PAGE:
The specificity of the shower, a scene that allowed the massing of many male nudes, became almost popular. Moreover, at a time when homosexuality was forbidden, depictions of the athletic life served as erotic imagery. In the early years of the twentieth century, modernist Charles Demuth (1883–1935) produced frank pictures of homosexual activity, signaling that the social climate, which had earlier been condemning, was changing.

The artist most notorious for provocative male imagery during the 1930s was Paul Cadmus (1904–1999), whose painting The Fleets In (1934) produced for the New York Public Works of Art Project, generated such a hullabaloo that it was hidden away for thirty years, rejected for its elements of drunkenness, prostitution, and homoeroticism. Cadmus and Bellin were contemporaries in Connecticut and most likely knew each other through friends such as artist James Daugherty, or through similar pursuits—they had a common interest in Renaissance figuration, they loved drawing the nude and both painted in egg tempera (then and now, not a common medium).

In 1933 Cadmus painted Y.M.C.A. Locker Room (Fig. 4), a scene that allowed him to express his respect for the classic depiction of the male. Cadmus’s interest in sculpted bodies and his emphasis on modeling of the human figure is evidenced in a view of fifteen men in various states of undress between the lockers and benches. There is a variety of interaction with open expression of male desire in this highly charged scene that documents cruising and seduction.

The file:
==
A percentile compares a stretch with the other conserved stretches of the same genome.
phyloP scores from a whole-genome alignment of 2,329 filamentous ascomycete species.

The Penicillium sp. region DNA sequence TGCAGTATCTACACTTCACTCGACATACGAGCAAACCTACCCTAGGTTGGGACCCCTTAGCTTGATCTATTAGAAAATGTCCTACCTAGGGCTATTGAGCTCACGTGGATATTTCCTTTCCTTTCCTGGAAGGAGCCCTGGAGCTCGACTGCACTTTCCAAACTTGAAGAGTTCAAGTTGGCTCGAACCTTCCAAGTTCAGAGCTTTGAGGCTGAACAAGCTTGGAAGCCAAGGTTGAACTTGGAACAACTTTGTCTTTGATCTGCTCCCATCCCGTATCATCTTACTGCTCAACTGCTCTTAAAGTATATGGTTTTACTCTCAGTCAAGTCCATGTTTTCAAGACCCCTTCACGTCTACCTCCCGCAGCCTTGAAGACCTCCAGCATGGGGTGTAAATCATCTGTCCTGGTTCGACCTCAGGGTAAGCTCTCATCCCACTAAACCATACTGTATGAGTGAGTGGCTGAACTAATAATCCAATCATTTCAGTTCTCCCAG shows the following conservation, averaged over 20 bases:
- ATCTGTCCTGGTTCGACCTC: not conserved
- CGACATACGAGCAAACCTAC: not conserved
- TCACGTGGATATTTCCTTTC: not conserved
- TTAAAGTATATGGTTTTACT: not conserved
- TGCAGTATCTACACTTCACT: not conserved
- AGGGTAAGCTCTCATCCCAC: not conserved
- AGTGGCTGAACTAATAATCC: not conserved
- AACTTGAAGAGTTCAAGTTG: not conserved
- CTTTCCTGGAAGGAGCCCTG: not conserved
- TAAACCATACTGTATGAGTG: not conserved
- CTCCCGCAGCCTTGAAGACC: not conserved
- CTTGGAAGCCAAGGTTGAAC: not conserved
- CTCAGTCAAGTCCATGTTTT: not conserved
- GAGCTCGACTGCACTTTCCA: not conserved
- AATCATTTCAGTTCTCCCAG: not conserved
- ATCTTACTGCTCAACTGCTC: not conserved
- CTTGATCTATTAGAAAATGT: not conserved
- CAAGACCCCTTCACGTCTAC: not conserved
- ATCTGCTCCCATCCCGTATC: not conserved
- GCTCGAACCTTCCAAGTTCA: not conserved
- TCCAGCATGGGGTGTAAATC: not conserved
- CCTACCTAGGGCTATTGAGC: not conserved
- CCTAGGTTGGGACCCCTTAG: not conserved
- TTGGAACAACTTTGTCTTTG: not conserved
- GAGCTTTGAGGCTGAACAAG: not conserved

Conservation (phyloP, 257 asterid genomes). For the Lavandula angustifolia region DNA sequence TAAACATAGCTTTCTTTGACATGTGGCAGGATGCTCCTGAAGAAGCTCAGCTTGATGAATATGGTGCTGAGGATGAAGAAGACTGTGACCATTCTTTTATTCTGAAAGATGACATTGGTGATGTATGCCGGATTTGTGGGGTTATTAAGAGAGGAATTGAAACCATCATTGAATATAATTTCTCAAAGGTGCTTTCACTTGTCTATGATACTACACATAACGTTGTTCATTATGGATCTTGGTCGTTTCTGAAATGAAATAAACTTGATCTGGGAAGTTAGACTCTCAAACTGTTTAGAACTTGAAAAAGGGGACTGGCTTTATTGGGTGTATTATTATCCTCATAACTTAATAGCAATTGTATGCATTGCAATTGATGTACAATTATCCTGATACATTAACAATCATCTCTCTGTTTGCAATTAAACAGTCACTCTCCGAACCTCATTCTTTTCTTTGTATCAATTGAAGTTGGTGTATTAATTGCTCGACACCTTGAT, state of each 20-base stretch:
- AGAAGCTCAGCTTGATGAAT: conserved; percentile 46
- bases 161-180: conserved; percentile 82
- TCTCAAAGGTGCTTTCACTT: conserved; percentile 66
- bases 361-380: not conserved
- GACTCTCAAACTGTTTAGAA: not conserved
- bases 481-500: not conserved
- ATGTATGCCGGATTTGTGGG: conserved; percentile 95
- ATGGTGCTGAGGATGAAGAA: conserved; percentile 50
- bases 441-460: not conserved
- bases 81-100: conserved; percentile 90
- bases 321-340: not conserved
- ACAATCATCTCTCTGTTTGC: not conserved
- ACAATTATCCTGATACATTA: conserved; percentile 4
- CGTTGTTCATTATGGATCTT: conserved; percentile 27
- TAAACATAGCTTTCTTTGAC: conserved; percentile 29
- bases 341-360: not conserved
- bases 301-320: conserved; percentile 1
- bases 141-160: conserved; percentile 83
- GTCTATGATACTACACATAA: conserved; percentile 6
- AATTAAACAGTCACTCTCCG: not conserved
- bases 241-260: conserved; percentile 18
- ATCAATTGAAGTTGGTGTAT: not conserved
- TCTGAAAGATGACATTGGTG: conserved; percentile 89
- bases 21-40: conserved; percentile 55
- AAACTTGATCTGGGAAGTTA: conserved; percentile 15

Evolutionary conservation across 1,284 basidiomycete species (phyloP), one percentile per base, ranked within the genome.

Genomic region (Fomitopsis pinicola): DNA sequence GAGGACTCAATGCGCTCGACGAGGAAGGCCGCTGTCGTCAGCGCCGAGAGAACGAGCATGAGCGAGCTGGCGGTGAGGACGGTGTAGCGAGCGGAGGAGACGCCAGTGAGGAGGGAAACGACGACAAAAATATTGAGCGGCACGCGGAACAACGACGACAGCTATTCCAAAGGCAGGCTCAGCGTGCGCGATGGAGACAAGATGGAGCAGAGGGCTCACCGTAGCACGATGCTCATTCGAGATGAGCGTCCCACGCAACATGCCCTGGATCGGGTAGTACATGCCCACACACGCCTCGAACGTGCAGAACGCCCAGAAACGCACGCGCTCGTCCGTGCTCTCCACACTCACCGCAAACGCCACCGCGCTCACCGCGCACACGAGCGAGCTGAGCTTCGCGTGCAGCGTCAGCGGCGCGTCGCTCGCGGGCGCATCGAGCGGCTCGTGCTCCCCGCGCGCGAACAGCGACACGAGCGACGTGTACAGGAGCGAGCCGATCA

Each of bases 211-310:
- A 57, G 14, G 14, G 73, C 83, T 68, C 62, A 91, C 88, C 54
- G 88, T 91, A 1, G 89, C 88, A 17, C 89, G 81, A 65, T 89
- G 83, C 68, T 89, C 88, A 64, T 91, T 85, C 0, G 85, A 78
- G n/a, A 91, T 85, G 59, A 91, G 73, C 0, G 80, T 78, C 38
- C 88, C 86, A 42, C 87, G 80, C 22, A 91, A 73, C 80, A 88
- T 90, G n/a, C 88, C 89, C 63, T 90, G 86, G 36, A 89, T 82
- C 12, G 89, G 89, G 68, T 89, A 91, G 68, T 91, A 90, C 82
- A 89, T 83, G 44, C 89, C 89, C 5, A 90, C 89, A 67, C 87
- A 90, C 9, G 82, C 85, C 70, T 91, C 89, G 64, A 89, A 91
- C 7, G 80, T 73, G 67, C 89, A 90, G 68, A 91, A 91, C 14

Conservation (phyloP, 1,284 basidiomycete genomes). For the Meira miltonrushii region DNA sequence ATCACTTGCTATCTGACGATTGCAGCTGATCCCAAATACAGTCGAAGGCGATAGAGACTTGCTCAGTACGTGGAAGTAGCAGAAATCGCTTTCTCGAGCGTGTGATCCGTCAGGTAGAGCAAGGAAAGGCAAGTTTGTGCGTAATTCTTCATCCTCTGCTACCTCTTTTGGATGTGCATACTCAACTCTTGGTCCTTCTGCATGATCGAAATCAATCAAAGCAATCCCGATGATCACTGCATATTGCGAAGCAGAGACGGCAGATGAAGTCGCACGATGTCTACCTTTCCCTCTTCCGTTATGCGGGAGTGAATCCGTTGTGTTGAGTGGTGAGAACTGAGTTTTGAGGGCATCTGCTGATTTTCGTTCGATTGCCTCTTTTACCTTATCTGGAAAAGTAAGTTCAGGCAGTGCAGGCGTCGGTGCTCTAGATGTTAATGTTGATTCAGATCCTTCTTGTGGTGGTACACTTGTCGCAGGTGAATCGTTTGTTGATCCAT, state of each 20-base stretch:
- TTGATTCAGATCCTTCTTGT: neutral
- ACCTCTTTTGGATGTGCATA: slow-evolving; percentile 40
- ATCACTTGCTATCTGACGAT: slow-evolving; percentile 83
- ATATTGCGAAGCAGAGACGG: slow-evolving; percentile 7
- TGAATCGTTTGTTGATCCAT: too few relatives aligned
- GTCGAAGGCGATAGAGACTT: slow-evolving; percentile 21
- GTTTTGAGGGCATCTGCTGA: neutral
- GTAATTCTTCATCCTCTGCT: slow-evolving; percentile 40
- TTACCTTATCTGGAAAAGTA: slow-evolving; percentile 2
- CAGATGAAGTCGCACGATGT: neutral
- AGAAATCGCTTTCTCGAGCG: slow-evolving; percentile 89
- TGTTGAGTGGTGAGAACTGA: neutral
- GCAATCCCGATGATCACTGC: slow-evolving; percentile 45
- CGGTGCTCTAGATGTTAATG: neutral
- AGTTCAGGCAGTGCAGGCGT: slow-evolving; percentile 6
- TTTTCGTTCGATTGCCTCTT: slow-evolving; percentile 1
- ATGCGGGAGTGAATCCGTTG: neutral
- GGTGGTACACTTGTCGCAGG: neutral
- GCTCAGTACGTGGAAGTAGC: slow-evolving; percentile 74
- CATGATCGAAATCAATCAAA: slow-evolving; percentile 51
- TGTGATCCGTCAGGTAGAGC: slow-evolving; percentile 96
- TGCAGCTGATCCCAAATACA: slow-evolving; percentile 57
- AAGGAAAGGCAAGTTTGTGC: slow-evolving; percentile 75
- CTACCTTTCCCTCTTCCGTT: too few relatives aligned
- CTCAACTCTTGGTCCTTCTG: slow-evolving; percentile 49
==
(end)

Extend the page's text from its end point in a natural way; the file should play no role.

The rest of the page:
Bellin came under the influence of James Daugherty (1889–1974), whom he assisted with WPA murals for the Stamford Housing Project (now lost). Daugherty’s compositions of muscular male bodies reflected his study of Michelangelo and concurred with Bellin’s sensitivity to the well-defined, articulated muscles of the nude (developed during Bellin’s training at the Yale School of Art). Drawing from the nude model is considered an essential part of artistic training and Bellin continued the exercise at the Teacher’s College, using students of both sexes as his models.